Graduate student trainees present during the afternoon poster session.

After the poster presentations, Dr. Tammy Collins, program officer at Burroughs Wellcome Fund, began her presentation. Burroughs Wellcome Fund is a private, non-profit organization that strives to provide funding for and advance biomedical research and other academic initiatives and was a proud sponsor of the Integrative Symposium of NC State Training Grants. Dr. Collins’ talk focused on best practices for writing successful grants, an important skill for trainees to develop.

Dr. Tammy Collins explaining the grants system at Burroughs Wellcome Fund.

At three in the afternoon, keynote speaker Dr. Lacramioara Bintu, assistant professor of bioengineering at Stanford University, began her talk about the advances in genomic technology development. Her work focuses on gene expression and chromatin perturbation and the importance of understanding these processes to be able to apply it in the healthcare field. By controlling gene expression through CRISPR technologies and having effector domains activate and repress target genes, we can understand gene silencing and memory of chromatin modifications. Chromatin regulators control gene transcription through regulation of histone modifications and chromatin remodeling. However, there are also challenges with full length chromatin regulators as sometimes you need multiple if not the entire complex (chromatin) to get the desirable effects and that sometimes it’s hard to deliver. As a result, her team at the Bintu Lab and other experts in the field propose using natural effector domains from human transcription factors which essentially recruit in the same manner as the transcription factors though it can be retargeted to other genes. In this growing field of study, scientists strive to continue identifying compact regulators that can recruit endogenous complexes.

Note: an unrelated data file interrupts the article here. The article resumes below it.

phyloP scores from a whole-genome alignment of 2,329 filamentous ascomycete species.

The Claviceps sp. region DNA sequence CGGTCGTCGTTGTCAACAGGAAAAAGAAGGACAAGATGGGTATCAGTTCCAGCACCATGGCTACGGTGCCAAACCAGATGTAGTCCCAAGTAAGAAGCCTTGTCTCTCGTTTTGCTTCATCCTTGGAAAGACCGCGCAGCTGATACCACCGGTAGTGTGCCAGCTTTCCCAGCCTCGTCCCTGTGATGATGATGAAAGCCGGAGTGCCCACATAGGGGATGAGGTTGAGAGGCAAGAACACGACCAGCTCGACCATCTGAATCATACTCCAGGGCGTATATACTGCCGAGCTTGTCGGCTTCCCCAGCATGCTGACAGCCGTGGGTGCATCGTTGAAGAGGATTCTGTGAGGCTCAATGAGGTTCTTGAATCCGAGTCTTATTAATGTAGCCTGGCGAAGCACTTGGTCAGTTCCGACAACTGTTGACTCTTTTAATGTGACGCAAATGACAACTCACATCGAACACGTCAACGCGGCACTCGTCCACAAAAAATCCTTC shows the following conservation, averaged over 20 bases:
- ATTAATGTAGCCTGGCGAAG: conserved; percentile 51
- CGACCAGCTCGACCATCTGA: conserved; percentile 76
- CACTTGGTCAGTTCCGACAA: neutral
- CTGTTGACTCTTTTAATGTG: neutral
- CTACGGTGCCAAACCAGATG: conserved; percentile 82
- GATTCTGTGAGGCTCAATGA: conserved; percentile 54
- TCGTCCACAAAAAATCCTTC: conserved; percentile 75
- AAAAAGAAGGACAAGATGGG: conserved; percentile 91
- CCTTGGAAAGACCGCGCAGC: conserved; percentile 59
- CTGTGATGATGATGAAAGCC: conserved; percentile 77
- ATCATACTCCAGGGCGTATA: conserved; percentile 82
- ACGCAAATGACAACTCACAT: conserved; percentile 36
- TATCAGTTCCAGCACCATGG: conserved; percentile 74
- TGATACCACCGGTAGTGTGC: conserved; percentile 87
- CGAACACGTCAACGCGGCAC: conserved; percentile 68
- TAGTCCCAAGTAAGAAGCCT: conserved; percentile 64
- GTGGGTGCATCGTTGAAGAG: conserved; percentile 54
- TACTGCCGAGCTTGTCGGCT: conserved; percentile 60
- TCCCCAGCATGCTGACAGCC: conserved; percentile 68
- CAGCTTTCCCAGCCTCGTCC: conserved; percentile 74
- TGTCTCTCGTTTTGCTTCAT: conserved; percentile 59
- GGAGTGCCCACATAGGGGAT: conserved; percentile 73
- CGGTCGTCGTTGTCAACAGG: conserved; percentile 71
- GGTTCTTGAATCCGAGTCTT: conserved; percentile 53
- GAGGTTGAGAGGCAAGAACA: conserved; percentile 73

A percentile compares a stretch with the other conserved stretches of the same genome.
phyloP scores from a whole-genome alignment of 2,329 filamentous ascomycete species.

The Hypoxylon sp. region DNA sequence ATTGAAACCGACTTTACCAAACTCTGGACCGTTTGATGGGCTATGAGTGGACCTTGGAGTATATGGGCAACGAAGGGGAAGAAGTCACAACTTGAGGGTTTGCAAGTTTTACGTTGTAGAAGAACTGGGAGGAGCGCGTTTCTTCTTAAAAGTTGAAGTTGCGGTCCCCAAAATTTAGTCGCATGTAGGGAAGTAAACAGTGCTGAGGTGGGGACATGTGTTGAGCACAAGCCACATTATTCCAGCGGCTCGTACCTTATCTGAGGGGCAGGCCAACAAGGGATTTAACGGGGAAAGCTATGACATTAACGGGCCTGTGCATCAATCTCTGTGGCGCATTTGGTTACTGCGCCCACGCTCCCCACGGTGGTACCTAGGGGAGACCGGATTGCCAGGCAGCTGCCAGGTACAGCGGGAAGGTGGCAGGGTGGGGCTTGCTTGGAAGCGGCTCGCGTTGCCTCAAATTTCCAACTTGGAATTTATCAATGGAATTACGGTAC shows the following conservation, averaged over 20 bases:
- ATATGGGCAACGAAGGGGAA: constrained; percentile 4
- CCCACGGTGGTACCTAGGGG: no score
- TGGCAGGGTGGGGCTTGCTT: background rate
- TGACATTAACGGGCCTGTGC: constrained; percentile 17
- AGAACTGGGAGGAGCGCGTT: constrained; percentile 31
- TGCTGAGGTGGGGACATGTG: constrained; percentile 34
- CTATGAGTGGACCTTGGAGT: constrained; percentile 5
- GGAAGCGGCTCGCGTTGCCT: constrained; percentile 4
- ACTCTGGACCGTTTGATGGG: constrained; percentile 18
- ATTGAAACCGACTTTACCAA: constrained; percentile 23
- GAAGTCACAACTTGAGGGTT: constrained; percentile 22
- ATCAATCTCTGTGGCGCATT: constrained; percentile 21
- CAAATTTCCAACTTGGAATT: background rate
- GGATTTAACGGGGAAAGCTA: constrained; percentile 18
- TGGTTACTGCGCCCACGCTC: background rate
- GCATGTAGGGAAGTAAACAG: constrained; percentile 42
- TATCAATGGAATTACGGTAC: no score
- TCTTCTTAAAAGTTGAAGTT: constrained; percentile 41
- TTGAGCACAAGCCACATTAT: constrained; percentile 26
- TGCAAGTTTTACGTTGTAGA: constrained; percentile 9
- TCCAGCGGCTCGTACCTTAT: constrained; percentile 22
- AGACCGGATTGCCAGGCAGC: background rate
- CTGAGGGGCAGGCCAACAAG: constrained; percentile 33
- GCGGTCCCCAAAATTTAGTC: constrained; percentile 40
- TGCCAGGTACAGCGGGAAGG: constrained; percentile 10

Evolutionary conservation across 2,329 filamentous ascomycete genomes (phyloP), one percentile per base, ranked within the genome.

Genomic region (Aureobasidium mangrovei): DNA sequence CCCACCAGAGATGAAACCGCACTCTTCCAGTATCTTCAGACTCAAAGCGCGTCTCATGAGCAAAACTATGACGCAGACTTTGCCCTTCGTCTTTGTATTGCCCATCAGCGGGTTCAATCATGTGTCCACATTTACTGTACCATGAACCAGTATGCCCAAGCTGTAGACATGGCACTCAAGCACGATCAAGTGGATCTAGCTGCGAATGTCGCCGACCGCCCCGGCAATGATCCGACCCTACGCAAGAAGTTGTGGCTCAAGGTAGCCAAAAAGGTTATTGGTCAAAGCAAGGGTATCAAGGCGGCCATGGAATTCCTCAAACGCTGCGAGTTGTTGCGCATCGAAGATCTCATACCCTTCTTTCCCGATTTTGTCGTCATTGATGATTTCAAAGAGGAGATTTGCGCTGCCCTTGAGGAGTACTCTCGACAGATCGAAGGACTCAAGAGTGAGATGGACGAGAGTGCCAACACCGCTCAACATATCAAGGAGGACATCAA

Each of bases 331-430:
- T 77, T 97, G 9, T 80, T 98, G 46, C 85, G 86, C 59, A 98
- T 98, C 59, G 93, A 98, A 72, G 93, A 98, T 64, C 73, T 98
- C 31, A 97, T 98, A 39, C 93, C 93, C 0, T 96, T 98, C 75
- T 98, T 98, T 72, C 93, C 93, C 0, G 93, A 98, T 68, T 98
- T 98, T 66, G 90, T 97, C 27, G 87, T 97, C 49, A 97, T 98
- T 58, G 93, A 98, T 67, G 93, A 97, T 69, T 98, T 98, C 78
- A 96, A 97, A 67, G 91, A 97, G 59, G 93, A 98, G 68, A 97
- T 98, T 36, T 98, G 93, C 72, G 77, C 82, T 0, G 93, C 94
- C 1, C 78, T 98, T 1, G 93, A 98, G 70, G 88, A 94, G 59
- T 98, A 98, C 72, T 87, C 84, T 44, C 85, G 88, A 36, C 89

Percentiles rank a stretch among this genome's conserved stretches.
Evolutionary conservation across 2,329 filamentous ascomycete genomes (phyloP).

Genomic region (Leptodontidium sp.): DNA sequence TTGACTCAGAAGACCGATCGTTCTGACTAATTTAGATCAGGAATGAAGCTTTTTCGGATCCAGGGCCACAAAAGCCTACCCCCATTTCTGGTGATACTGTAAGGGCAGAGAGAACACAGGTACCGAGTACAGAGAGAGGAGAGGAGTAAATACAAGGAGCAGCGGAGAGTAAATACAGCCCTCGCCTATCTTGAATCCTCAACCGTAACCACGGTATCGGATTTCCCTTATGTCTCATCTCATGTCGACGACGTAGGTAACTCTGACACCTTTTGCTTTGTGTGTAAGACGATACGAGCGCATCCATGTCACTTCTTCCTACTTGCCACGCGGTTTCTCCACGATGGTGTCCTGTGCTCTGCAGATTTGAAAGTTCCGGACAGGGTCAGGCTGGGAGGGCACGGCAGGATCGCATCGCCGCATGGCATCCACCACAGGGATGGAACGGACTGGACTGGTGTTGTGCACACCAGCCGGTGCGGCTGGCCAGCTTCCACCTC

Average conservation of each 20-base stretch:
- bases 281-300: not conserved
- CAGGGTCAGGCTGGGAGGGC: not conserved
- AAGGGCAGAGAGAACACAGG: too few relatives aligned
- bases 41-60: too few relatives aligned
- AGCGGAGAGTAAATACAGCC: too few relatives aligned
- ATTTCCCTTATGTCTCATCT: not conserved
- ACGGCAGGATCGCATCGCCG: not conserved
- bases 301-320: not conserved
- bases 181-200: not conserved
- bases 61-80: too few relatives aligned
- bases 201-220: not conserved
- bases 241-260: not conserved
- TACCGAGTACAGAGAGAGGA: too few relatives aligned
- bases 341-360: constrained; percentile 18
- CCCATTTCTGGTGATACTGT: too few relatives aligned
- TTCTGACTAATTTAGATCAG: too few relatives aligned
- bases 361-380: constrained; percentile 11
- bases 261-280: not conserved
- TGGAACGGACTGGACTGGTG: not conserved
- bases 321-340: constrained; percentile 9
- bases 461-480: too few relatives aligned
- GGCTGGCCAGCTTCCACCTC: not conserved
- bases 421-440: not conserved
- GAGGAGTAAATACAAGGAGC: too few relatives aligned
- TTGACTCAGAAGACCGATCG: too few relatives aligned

Dr. Lacromioara Bintu (Stanford University)
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After the last session of student talks, it was time for the poster award presentation. The winners were Alejandro Valdes presenting on “Next Generation of Vancomycin Antibiotics” under Dr. Joshua Pierce, Caroline McKinney-Aguirre presenting on “Epithelial Reparative Capacity is Enhanced by Acellular Placental Extract in Neonatal Porcine Models” under Dr. Liara Gonzalez, and Sydney Welch presenting on “Enhancing the Combinatorial Biosynthesis of Polyketides through Acyltransferase Engineering” under Dr. Gavin Williams. 

Poster winners Alejandro Valdes (second to the left), Sydney Welch (middle) and Caroline McKinney-Aguirre (second to the right) with symposium organizers Dr. Albert Keung (left) and Dr. Caroline Laplante (right).

The Integrative Symposium of NC State Training Grants was a successful event which came to a conclusion in the late afternoon of February 9, 2024. Plans have already begun for next year’s collaborative symposium!